Selma (2014) is one masterful movie. Stirring, patient, and relevant, Selma manages to resurrect a small, yet vital, sliver of the Civil Rights Movement and make it feel like it happened only yesterday. Then again, in many ways, it did—yet somehow amidst all the recent doubt, outrage, and controversy this film shines, capitalizing on its moment in the sun and leaving me deeply impacted. Selma is a hard film to criticize, but an easy one to be inspired by. So, given what today is, I think I’ll depart from precise analysis and go right where my mind has been since viewing the piece (often a dangerous thing).
It is fitting that I saw Selma during Holy Week and find myself sitting down to write on Good Friday. No matter how many sermons will hide from this today, Christians like myself worship an unjustly incarcerated, even executed, Lord and Savior. In a beautifully haunting moment of the film, King visits the grandfather of young man murdered by a riot policeman in the very mortuary where the body is being prepared for burial. In words I’ll never forget, King looks at the man and tells him that, when his grandson died,
God cried first.
Well, God is still crying.
When racism and discrimination claim lives and breed despair, Jesus weeps. The power of Selma and the movement it so poignantly reveals is that of the martyr—the one whose body becomes a proclamation of the death of the powers that killed. Much like Jesus or the Apostle Paul, MLK is seen in Selma journeying from place to place, inspiring but also invading local movements, drawing attention with prophetic signs, declaring an apocalypse, and end of the times that we know. In Selma, standing together meant witnessing publicly, being beaten by day instead of by night.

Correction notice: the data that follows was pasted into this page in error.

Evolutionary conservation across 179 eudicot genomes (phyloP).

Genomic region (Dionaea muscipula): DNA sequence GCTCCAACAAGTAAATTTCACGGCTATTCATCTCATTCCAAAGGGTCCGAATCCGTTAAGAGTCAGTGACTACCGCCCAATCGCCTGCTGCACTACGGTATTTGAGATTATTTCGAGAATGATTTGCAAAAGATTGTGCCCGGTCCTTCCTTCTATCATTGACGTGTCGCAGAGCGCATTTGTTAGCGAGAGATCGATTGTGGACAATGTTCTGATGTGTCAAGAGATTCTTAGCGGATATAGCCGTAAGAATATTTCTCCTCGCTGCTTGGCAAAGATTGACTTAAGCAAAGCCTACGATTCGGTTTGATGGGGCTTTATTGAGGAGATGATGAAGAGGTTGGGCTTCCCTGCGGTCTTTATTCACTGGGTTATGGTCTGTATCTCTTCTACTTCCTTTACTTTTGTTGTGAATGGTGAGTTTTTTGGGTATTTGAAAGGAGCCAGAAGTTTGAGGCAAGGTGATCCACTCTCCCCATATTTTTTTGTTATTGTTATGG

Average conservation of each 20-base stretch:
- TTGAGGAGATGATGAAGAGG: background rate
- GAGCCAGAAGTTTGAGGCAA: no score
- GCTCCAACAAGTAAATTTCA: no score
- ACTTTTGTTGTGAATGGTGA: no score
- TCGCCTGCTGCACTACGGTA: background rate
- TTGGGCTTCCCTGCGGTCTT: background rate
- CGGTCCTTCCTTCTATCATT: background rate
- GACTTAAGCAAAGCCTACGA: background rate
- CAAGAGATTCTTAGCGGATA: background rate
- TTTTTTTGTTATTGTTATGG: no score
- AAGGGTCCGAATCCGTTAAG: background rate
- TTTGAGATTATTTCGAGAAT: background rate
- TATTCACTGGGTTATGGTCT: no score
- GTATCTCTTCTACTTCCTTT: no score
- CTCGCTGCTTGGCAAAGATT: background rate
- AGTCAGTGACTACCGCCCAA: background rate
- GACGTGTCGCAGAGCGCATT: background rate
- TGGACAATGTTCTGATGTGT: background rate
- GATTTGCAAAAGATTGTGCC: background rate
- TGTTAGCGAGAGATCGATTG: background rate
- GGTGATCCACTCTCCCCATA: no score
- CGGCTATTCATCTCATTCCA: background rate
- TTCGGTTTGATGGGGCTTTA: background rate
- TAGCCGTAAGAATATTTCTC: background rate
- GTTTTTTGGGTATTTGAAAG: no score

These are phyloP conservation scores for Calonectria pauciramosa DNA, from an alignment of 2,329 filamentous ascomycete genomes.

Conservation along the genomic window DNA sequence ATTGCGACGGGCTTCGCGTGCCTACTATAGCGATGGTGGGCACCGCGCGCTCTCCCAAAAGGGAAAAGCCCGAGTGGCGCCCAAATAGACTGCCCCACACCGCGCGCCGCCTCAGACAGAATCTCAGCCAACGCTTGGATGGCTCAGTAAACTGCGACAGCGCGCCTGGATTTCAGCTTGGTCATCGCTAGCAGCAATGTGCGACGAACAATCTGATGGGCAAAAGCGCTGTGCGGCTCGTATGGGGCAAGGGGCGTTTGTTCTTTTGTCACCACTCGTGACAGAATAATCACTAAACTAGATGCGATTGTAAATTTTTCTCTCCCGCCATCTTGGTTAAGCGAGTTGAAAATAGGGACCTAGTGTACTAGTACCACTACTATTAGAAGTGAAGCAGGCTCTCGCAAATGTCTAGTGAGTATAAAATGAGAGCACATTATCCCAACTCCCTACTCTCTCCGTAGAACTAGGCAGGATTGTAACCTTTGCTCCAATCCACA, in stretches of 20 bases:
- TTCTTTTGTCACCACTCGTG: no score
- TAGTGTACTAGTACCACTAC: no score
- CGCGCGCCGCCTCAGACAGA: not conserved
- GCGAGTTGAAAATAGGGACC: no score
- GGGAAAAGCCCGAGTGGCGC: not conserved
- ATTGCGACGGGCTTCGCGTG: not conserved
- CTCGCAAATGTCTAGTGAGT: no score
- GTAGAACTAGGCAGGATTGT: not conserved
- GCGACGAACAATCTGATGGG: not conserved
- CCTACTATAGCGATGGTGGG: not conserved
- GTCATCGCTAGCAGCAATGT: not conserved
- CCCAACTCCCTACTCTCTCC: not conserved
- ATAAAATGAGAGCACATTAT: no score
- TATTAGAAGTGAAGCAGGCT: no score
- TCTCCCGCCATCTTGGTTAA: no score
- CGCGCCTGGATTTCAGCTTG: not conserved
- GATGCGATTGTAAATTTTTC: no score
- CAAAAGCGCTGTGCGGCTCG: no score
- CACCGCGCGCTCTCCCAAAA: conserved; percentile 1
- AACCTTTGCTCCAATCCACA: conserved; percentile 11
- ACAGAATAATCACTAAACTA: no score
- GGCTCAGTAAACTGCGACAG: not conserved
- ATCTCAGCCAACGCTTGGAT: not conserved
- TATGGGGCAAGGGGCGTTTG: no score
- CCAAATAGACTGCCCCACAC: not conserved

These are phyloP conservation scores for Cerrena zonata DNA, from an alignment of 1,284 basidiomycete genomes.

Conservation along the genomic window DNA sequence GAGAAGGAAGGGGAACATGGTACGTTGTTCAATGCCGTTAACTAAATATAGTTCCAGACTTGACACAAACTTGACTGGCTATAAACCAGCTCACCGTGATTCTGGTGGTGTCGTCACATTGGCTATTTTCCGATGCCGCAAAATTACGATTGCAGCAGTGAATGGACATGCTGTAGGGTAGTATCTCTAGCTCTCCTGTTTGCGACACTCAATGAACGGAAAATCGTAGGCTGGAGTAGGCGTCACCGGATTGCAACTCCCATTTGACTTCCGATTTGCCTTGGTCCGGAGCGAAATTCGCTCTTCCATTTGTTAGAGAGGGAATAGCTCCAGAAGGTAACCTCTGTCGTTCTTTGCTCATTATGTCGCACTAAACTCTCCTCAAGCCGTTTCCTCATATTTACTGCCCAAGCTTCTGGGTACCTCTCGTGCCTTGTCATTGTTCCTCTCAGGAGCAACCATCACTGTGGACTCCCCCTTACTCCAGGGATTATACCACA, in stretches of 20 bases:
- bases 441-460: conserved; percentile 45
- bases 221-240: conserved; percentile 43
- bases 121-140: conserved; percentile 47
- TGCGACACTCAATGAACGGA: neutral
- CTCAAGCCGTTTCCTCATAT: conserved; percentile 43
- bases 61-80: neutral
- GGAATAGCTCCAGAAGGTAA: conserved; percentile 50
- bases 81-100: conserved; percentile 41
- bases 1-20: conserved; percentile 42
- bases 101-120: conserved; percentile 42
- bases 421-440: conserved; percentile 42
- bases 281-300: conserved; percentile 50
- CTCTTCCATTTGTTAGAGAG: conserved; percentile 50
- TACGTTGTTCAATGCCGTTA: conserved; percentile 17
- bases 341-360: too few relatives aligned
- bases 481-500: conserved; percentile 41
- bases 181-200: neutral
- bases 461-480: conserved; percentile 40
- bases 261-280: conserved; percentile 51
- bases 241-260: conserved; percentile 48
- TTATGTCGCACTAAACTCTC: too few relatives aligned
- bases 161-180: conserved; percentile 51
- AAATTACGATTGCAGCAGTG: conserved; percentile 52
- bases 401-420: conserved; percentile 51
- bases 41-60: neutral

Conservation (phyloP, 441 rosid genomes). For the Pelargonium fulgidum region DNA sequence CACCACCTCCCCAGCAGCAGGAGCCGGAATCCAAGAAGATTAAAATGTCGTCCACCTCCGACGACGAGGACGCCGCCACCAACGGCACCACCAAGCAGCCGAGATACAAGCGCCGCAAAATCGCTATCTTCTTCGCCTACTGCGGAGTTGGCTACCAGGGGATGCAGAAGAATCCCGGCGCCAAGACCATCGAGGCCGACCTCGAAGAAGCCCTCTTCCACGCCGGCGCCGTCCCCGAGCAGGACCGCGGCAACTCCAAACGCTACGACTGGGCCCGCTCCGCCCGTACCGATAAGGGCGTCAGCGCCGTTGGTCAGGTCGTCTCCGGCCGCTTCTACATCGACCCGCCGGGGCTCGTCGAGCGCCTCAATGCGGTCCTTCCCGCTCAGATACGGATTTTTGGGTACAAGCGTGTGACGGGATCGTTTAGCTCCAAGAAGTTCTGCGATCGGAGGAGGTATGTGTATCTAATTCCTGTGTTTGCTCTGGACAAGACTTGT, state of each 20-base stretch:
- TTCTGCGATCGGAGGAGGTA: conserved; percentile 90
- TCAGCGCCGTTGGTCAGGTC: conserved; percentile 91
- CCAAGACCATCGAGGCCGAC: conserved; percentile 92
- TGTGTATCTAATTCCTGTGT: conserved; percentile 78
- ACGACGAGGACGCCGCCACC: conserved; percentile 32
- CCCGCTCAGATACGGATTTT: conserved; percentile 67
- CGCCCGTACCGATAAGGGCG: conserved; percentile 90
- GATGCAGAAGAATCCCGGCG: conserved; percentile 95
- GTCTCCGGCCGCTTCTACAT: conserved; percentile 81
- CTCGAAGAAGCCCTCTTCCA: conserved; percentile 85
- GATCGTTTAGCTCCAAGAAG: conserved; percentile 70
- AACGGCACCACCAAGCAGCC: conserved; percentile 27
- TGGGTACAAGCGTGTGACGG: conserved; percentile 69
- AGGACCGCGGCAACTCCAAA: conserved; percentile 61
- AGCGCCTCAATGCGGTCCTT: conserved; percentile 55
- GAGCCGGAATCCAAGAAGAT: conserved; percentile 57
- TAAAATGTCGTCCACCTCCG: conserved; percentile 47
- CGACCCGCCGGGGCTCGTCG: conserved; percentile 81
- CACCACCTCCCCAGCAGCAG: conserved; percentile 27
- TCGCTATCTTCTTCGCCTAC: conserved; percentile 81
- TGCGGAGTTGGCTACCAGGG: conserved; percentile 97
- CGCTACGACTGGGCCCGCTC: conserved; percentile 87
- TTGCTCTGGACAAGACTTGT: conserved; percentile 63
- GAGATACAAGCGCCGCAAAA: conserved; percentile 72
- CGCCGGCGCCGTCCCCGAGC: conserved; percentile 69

Fifty years later, some have been looking around and wondering if Malcolm X was more right than MLK. A newcomer to race politics (since Selma, I keep putting more emphasis on the final word of the title “Civil Rights MOVEMENT,” something I never did from just a textbook education), I defer to others on analyzing that question. What strikes me today, however, is that just as we’re not sure how racism is still so entrenched fifty years later, I’m constantly struck by how little like the Kingdom the body of Christ looks. But I know how powerful it is to dwell on the death of Christ, a martyrs death, a death that proclaimed the emptiness of the Jewish society. Today, Christ’s death is still present as far as his people are enacting its remembrance in liturgy, reminding us of the emptiness and death of our own societies, including the Church. As the Church is buried with Christ, let her remember that justice and peace are the constant struggle of the Christian life and that, at the end of days, it is those from every tongue, tribe, and nation who will kneel before the throne.
As if we needed a further challenge, let us also remember that it was Jesus who, from the cross, prayed for the forgiveness of those who had crucified him. To proclaim the death of our oppressors, it is we who must die, in order that all of us may live.
The Christian vision is scary, so it’s a good thing Easter is right around the corner. Still, most days, it feels like a million years away.